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The Internet of Things is picking up pace in a variety of different areas – smart cities, healthcare and the workplace are all starting to benefit from the use of internet-connected sensors and the data they transmit. But one area that has been slow to develop is the smart home.
During this year’s TMT Predictions Schools Challenge Final, a variety of ideas were united by a common thread: that technology and the Internet are vital for education. As the winning team explained, education should not be seen as a luxury but as a necessity which can be provided globally through technology. The students are not alone in their thinking; the rhetoric among many of the tech giants such as Mozilla, Google and Facebook is that connectivity has become a vital resource in the 21st Century and is crucial for providing education worldwide.
Reflecting back on my second year at the TMT Predictions schools challenge Grand Final, I was once again amazed by the innovative ideas that the students from our Deloitte Access Schools came up with in response to the challenges we set them about our Tech, Media and Telco Predictions.
The rapid growth and use of smartphones has changed customer behaviour and their expectations interacting with different business providers. Embracing ‘over the top’ (OTT) services such as instant messaging platforms offers operators one such mechanism to engage with customers in a fast and convenient manner.
And here I am at the fifth year of the Deloitte and Enders Analysis co-hosted Media & Telecoms 2016 & Beyond Conference. This grand, chandeliered hall is bursting with 400 of the most senior executives in the UK media and telecommunications industries including WPP, BT, Google, Sky, BBC and many many more.
Every attendee will have taken something different from the conference, but I would like to share my five main observations:
Deloitte believes in celebrating entrepreneurship in the UK technology community through our Fast 50 programme where towards the end of last year we announced the UK’s fastest growing technology companies, alongside the CEO report. Both of these publications highlight the vital achievements and unique insights of the people who drove them to their current position.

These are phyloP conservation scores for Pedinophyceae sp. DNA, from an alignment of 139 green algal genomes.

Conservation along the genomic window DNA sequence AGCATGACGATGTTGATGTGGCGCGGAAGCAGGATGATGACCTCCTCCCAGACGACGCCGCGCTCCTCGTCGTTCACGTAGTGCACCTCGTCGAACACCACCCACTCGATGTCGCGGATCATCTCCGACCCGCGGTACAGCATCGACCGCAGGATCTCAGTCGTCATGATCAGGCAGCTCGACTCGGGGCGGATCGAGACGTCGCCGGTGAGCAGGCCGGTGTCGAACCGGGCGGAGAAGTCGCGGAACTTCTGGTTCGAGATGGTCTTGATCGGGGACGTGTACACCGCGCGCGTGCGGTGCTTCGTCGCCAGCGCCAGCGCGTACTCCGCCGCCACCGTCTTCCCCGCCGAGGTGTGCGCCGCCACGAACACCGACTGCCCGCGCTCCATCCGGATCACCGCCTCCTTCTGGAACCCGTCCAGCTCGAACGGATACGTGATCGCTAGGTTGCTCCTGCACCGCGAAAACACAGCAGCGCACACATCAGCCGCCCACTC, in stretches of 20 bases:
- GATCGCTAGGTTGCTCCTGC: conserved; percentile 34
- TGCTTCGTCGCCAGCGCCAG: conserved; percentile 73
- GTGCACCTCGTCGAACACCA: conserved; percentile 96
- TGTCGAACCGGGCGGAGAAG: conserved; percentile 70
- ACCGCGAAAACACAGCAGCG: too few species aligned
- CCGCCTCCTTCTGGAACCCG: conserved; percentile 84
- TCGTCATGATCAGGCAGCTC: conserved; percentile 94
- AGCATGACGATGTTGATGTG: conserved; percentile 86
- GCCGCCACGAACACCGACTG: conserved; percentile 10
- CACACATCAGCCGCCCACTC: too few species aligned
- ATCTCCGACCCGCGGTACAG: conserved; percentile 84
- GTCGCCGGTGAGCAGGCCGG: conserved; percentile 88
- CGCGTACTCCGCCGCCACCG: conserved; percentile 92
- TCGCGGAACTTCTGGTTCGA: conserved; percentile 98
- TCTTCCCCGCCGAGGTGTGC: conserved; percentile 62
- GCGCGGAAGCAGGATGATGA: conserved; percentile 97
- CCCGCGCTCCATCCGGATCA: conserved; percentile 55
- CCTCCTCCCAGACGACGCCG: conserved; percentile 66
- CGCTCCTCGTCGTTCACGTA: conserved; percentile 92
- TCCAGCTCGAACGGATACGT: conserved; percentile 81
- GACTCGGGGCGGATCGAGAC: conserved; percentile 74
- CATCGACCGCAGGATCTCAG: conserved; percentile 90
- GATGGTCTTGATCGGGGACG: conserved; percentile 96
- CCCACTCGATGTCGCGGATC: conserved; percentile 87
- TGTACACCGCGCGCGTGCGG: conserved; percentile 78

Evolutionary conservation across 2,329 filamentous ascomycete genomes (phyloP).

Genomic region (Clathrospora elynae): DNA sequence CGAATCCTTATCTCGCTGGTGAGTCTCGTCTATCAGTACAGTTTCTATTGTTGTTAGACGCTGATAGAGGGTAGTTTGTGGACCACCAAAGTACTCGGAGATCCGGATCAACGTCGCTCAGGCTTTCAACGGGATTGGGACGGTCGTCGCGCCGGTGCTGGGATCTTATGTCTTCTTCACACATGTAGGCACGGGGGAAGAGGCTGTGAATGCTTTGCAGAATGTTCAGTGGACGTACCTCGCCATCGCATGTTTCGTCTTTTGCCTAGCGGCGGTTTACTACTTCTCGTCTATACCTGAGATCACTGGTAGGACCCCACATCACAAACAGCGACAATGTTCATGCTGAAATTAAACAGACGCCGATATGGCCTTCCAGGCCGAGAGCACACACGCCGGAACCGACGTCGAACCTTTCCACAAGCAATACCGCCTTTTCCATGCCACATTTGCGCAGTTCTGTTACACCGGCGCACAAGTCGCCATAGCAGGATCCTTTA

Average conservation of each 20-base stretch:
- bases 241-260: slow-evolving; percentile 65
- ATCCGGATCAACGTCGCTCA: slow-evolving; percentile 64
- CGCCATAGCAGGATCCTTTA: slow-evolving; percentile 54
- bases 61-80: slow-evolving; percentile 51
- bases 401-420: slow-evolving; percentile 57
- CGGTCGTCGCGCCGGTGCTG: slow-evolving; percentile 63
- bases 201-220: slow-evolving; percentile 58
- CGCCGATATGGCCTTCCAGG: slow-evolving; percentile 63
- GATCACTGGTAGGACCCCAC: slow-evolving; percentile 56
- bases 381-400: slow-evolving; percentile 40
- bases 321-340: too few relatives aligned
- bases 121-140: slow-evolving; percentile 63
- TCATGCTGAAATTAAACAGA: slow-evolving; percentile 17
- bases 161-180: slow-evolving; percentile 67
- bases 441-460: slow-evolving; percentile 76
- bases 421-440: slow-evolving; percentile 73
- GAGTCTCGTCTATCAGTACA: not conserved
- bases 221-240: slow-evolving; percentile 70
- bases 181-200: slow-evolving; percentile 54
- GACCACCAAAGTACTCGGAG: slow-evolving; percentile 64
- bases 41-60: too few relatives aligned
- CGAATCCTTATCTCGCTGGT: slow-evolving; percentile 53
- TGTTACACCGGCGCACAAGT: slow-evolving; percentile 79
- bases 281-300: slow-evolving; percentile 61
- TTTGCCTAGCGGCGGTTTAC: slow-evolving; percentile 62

Looking at this list of 50 companies, the question arises: What lessons are there to be learned from their success?
The mobile games industry is thriving. Right?
After all, it's worth an estimated $35b (up from $30b last year). Also, Superdata, who report on the worldwide digital games market, revealed that two mobile games, Clash of Clans and Game of War, made more digital revenue than the top 10 console games combined.
‘New technology will not necessarily replace old technology, but it will date it’ - Steve Jobs
As consumers, we are compelled to possess the latest technology trends and innovations. This compulsion is rendering today’s technology as yesterday’s at an unprecedented rate, giving Steve Jobs’ observation more relevance than ever before. Such progression is no better exemplified than in the market for smartphones; as the market grows and evolves, new devices are released quickly dating older versions. With 1bn smartphone upgrades in 2015, what is the fate of used devices?
We have seen much discussion on WiThink on how digital and technology innovation has disrupted businesses in the music and media industry however, while this type of disruption has captured our attention, another one was gradually making progress: affecting cities and government. Similar to businesses, the advent of digital and tech innovation have pushed cities and governments to rethink the way they operate and engage with their citizens.
The world is becoming more mobile. Whether across the globe or at a national level, people can have a certain degree of flexibility when deciding where to live. There are a handful of “global cities” that are effectively competing with one another to attract the best talents and businesses. Appearing as a smart, efficient city, that’s environmentally safe and free of logistical nightmares is a valuable selling point.
October 13 marks Ada Lovelace Day, an international celebration of the achievements of women in science, technology, engineering and maths (STEM). Ada Lovelace has been credited with being the first computer programmer as her notes (written in 1842!) on Charles Babbage's early mechanical general-purpose computer, the Analytical Engine, contained what is recognised as the first algorithm intended to be carried out by a machine.
From her pioneering work, fast forward a century and a half and information technologies (IT) touch almost every aspect of our lives. From how we interact with close friends and collaborate with strangers from across the globe, to how we do our shopping; from how we perform our jobs to how businesses attract customers and how governments interact with their citizens.